Merry Christmas! As the rest of the society is finishing their Christmas season, we are just getting started, and there is going to be a lot going on.
December 26 will be the Feast of St. Stephen. December 27 is St. John the Apostle and Evangelist. December 28 will be the Feast of the Holy Innocents. Holy Family is December 30; Mary the Mother of God is January 1; Epiphany is January 8 and Baptism of the Lord is January 9, ending the Christmas season.
These feasts weave together the themes of the celebration of family, marriage, children, sacrifice, the hostility of the world, and the proclamation of the Gospel.
A key part of learning the faith is learning how all the parts weave together; everything is connected to everything else. Jeff Cavins, in his Great Adventure Bible series, mentioned how people finish faith formation with “a heap of Catholicism.” They know tidbits, but there is no connection between them. I suggest this has a lot to do with why the faith doesn’t make as much sense or seem as important as it should.
The Christmas story already has foreshadowing of the Cross in the story of Herod and the slaughter of the Holy Innocents.
The essence of the Gospel is the gift of self. The Lord gave Himself completely for our salvation in the perfect act of love and invites us and enables us to receive that gift and give ourselves in love to Him. All of learning about Christianity is learning how to receive Him and how to give ourselves. Marriage, family, parenthood, and martyrdom are all ways in which people give themselves in love.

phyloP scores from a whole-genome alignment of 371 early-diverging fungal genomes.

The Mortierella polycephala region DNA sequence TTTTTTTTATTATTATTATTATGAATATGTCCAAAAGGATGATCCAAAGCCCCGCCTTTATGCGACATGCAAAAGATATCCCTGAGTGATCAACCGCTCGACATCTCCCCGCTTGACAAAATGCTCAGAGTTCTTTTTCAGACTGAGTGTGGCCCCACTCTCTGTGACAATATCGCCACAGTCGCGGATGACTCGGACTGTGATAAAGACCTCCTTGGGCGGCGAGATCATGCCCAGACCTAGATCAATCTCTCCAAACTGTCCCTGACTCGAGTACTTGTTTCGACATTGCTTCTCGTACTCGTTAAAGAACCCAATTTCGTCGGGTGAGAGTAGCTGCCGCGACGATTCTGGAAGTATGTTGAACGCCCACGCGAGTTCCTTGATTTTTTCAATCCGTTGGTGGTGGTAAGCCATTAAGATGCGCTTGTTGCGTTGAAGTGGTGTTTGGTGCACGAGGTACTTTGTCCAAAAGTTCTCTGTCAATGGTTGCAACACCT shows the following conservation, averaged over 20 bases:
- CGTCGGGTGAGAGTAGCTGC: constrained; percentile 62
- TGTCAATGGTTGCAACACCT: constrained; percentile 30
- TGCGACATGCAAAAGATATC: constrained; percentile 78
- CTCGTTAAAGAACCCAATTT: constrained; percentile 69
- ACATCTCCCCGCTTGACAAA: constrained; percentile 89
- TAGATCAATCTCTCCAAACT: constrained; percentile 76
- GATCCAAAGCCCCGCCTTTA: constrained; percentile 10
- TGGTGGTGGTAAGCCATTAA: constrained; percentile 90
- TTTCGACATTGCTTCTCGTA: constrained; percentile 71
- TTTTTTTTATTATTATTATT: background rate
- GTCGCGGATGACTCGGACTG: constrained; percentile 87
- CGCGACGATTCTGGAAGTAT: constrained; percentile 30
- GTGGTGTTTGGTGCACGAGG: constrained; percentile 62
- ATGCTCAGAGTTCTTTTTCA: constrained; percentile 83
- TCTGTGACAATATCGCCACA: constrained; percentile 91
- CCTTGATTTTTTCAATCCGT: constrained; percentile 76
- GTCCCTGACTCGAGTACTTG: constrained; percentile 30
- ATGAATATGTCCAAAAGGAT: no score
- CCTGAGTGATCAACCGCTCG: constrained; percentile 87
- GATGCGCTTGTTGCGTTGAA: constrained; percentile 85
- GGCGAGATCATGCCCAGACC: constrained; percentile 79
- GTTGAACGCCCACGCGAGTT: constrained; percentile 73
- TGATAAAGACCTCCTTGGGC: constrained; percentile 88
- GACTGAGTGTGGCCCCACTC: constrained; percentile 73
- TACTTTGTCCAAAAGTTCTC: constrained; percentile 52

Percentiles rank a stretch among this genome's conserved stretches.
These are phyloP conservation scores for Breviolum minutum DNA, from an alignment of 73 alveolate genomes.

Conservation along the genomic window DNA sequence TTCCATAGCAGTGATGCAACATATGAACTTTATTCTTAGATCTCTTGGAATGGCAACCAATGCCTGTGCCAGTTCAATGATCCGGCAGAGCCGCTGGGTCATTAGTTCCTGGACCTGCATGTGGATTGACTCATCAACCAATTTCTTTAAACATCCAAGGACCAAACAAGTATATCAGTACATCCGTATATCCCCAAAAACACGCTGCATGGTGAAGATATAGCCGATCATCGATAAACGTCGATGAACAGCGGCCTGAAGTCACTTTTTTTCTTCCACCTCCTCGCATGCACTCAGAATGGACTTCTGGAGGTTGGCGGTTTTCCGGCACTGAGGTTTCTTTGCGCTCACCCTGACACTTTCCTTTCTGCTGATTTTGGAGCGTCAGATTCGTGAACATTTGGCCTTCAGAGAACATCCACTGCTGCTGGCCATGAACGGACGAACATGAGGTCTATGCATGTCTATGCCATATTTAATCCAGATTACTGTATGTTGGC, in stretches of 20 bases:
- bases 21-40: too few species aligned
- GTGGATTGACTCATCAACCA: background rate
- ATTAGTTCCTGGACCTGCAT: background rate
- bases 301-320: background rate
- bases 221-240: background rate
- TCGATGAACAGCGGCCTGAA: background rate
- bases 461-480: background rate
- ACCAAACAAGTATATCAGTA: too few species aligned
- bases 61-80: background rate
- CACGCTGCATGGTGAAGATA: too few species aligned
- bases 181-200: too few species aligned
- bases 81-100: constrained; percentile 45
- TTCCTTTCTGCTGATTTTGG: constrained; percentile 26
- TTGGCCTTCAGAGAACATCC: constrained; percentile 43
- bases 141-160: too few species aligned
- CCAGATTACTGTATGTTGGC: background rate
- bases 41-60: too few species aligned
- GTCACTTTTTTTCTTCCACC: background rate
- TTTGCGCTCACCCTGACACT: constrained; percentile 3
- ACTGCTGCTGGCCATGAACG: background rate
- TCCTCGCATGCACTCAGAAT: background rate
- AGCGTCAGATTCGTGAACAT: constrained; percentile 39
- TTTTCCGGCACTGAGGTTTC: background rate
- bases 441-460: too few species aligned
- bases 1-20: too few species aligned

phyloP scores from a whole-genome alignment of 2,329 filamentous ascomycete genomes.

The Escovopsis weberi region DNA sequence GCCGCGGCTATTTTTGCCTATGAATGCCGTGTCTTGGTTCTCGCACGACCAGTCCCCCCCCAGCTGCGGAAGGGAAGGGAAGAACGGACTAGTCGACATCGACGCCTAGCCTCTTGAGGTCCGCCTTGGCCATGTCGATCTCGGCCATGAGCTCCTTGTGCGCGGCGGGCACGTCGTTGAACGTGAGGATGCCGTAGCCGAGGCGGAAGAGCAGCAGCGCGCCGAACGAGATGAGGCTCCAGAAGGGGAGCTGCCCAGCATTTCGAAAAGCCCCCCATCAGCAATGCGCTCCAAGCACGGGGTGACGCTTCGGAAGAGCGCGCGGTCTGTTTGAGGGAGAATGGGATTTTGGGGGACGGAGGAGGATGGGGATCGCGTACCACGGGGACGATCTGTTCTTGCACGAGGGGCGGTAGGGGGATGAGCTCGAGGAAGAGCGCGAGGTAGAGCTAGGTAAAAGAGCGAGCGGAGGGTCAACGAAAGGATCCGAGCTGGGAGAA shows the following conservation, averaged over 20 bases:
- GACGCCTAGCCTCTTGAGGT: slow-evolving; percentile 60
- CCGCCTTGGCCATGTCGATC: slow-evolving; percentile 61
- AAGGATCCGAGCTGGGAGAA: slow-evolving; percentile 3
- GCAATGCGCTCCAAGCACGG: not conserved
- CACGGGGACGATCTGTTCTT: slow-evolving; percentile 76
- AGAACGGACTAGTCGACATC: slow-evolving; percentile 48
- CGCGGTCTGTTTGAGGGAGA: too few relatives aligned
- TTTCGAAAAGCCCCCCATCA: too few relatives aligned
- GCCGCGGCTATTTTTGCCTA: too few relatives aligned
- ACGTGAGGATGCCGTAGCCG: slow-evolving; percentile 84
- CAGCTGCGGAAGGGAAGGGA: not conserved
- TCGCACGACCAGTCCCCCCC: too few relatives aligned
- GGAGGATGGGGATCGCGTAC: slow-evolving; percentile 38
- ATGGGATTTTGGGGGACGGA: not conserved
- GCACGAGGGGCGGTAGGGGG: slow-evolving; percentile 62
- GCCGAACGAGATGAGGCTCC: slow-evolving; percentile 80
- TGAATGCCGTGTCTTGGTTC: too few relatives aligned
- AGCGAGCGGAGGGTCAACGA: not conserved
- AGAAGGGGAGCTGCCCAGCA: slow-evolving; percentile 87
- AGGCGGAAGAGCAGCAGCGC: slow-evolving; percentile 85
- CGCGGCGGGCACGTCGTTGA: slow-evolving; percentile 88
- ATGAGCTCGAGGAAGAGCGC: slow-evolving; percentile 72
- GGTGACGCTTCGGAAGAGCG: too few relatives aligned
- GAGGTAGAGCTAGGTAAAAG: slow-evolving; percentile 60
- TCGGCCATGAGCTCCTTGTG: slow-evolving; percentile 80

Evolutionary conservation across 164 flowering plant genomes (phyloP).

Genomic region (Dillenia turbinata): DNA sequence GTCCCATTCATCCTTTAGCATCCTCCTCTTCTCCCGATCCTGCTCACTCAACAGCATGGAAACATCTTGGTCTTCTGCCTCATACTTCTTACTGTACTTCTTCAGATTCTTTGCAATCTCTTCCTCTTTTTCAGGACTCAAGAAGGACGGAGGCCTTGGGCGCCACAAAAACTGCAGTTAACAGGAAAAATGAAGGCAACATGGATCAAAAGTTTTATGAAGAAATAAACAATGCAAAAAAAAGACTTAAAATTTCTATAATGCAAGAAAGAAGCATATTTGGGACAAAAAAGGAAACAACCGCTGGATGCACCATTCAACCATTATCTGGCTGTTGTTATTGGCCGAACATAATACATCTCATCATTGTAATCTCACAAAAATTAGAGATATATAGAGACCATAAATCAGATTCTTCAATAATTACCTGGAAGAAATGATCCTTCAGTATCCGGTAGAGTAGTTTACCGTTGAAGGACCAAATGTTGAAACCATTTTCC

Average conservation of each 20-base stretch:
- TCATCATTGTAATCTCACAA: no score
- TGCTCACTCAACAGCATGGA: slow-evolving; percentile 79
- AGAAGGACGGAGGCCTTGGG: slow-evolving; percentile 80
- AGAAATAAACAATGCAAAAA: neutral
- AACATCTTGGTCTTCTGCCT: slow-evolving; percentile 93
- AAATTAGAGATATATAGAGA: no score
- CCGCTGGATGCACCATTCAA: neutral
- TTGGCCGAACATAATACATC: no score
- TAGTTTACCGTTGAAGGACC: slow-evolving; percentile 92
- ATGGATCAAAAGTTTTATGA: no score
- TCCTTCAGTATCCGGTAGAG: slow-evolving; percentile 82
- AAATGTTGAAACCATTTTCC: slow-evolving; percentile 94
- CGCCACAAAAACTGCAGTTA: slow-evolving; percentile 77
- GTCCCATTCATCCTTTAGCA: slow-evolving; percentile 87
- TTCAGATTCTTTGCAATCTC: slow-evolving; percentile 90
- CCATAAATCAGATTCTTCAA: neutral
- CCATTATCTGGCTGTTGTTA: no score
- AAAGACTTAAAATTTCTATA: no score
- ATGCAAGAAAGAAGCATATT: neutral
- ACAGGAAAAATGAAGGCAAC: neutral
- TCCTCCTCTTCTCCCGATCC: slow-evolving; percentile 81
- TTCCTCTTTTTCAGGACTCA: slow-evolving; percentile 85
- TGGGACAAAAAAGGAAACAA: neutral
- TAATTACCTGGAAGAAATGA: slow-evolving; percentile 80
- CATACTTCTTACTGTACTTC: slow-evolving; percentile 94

In the Gospel of John, John the Baptist’s big job is introducing Jesus, and he uses two images for Him: The (Passover) Lamb (John 1:29) and the Bridegroom (John 3:29). John (the evangelist, we must keep our Johns straight) will tie these two images together at the end of the Book of Revelation (Revelation 19:6-9; 21:9). (If you haven’t read Brant Pitre’s books “Jesus the Bridegroom” and “Jesus and the Jewish Roots of the Eucharist” you are in for a treat.
From our family comes our first lessons in relationships, service, sacrifice, and vocation.
Baptism of the Lord celebrates Jesus beginning His public ministry, as we, children of God, are called to go forth into the world to transform it. So, December 25 to January 9 lays the foundation for what will follow in the rest of the liturgical year.
Christmas is a celebration of the greatest gift ever given, Jesus Himself. For nine months in mystery, He grew (they didn’t have ultrasound machines back then), and was revealed, first to Mary and Joseph, then shepherds, then magi, later the world. This is a time to consider God’s work of salvation throughout history, much of it hidden, then in the fullness of time revealed. It is also God is at work in our lives in mysterious ways, and we shall often see that only later looking back. I hope you have a blessed Christmas season, and I hope you ask the question, “How is God at work in me to make me a better disciple and missionary?”